Effect of a shelf-furnished screen on space utilisation and social behaviour of indoor group-housed cats (Felis silvestris catus)

Desforges, E.J., Moesta, A. and Farnworth, M.J. ORCID: 0000-0001-6226-0818, 2016. Effect of a shelf-furnished screen on space utilisation and social behaviour of indoor group-housed cats (Felis silvestris catus). Applied Animal Behaviour Science, 178, pp. 60-68. ISSN 0168-1591

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Abstract

The environment of the laboratory cat can be restrictive and may impact their welfare. Enrichment is often provided to alleviate welfare impacts but is seldom assessed or validated for efficacy. This study investigated the effect of novel room furniture (a screen) on the expression of agonistic and affiliative behaviours and space utilisation amongst colony-housed laboratory cats. Video footage of cats (N = 29) housed in social rooms (N = 4) was collected for 2 days before (baseline phase), 4 days during (test phase) and 2 days following (removal phase) introduction of the novel furniture. Space utilisation data were collected using scan sampling every 10 min and analysed using a generalised linear mixed effects model and Tukey’s HSD test. Behavioural data were collected using continuous sampling for 3 h a day in 6 × 30 min episodes and analysed using a Poisson generalised mixed effects model.
Significantly more agonistic events occurred before the morning feed compared to after feeding within all phases (pre-feed mean = 0.227; post-feed mean = 0.026; P < 0.0001). However no significant differences were observed before the morning feed compared to after feeding between phases indicating that the screen had no effect on reducing pre-feed aggression at the morning feed. Agonistic behaviours occurred significantly less following the morning feed during the test phase when compared to the baseline phase (test post-feed mean = 0.011; baseline post-feed mean = 0.029; P = 0.0342). Significant differences were also observed on removal of the screen with agonistic behaviour increasing above baseline at the afternoon pre-feed time point, possibly indicative of aggression due to frustration or a rebound effect (removal pre-feed mean = 0.151; baseline pre-feed mean 0.048; P < 0.0001). Affiliative interactions between phases were not significantly affected by screen presence. Given the ratio of the screen to existing shelving (0.58:0.42) a statistical significant proportion of cats were found to be on the screen in the test phase of the study (P < 0.0001). This study suggests that exploiting the unused vertical space by the addition of stand-alone shelving should be considered a valuable resource for the cat by increasing useable space and reducing agonistic interactions.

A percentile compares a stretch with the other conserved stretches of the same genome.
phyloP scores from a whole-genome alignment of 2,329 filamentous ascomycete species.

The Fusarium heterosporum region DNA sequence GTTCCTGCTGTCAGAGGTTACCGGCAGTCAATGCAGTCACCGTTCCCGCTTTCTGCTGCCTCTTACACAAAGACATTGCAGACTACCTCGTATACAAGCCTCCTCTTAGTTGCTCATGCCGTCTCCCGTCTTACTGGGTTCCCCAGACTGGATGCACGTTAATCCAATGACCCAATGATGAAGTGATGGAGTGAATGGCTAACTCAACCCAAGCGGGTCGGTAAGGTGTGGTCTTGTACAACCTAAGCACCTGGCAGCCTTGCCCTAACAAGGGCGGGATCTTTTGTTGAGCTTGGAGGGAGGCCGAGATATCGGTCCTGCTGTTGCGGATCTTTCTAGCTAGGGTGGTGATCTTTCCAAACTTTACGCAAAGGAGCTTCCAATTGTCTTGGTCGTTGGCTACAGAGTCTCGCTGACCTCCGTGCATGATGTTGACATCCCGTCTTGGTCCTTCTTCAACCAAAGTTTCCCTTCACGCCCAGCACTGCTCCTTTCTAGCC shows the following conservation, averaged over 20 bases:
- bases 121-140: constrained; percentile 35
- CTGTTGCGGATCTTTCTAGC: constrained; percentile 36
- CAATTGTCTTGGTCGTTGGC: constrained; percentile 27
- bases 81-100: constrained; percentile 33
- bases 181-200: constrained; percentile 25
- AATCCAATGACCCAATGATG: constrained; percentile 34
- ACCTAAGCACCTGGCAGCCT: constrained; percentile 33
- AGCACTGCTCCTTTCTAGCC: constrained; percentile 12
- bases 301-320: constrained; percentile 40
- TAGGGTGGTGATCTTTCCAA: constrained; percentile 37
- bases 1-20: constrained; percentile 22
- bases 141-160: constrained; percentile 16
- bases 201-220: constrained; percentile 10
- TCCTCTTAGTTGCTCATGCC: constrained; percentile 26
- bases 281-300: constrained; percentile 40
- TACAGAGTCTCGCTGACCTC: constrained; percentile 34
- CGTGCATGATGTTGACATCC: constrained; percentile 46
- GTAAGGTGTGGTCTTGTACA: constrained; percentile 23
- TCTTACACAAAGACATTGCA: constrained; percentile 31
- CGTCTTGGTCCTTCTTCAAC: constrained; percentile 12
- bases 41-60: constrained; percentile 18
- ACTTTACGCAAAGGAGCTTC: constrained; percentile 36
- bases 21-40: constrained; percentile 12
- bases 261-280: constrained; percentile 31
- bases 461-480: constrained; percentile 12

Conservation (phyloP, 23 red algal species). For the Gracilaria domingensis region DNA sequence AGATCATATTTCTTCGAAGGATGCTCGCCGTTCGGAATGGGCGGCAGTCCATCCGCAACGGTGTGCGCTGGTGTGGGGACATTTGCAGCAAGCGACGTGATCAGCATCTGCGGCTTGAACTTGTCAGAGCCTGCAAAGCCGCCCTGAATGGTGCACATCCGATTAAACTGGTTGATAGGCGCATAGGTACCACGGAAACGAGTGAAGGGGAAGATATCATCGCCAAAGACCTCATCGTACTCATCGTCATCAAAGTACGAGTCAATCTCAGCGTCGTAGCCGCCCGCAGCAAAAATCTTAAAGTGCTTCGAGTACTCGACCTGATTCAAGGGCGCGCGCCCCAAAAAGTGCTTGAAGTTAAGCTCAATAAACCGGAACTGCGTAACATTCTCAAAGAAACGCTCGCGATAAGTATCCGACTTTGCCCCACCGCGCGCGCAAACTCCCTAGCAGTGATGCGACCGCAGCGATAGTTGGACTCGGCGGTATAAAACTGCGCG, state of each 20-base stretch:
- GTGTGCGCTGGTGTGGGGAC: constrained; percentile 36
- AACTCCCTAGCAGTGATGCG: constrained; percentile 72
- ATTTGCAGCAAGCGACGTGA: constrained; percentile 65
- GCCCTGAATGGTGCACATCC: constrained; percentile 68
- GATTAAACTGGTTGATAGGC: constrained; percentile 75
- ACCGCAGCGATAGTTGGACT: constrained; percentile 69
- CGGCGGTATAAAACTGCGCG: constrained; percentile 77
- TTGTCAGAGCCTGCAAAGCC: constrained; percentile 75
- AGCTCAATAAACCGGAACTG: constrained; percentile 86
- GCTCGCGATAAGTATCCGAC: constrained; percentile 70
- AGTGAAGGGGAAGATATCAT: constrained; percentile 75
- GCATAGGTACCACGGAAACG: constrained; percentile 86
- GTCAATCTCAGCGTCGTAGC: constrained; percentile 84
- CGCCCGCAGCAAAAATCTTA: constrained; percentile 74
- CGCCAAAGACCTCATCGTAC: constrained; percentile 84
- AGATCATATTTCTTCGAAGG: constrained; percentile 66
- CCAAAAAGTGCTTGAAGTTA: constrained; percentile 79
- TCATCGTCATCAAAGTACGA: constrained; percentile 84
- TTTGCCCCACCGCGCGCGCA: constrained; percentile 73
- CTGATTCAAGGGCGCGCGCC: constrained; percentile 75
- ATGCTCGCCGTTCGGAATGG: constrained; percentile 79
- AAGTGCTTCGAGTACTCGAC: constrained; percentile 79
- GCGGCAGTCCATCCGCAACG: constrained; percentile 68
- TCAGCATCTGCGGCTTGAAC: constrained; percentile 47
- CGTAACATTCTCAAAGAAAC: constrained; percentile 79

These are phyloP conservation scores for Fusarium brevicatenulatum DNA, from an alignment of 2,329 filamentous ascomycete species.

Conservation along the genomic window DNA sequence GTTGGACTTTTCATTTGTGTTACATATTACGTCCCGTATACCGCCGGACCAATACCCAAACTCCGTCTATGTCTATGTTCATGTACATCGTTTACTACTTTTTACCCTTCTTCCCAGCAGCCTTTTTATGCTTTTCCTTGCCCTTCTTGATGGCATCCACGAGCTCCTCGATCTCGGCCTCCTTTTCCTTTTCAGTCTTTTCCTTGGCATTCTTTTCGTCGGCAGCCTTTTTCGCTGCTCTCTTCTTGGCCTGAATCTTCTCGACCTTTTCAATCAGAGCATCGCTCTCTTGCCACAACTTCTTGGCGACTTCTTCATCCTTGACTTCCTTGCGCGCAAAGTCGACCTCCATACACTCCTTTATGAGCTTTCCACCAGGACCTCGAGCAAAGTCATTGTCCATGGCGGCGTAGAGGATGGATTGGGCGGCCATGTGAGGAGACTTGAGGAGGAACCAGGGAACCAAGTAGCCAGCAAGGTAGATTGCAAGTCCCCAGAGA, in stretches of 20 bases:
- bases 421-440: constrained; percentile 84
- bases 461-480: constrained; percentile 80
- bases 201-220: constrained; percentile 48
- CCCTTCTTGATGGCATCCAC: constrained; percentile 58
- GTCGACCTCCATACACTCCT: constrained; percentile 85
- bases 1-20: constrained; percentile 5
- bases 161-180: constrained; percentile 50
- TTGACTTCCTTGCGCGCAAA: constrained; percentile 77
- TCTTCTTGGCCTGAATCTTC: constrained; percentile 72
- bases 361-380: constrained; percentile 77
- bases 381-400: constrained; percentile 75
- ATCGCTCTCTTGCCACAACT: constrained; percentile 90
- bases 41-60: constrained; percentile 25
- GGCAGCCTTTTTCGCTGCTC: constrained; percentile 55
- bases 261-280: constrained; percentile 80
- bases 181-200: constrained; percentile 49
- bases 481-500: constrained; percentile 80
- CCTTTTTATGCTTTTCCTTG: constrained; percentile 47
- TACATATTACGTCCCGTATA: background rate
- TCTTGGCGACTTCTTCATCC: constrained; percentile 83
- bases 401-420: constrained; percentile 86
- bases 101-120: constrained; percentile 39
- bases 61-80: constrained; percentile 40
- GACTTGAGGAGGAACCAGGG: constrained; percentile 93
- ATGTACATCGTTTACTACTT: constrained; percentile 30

Item Type: Journal article
Publication Title: Applied Animal Behaviour Science
Creators: Desforges, E.J., Moesta, A. and Farnworth, M.J.
Publisher: Elsevier
Date: May 2016
Volume: 178
ISSN: 0168-1591
Identifiers:
NumberType
10.1016/j.applanim.2016.03.006DOI
S0168159116300661Publisher Item Identifier
Rights: © 2016 the authors. Published by Elsevier B.V. This is an open access article under the CC BY-NC-ND license.
Divisions: Schools > School of Animal, Rural and Environmental Sciences
Depositing User: Jonathan Gallacher
Date Added: 26 Feb 2018 14:42
Last Modified: 26 Feb 2018 15:07
URI: http://irep.ntu.ac.uk/id/eprint/32804

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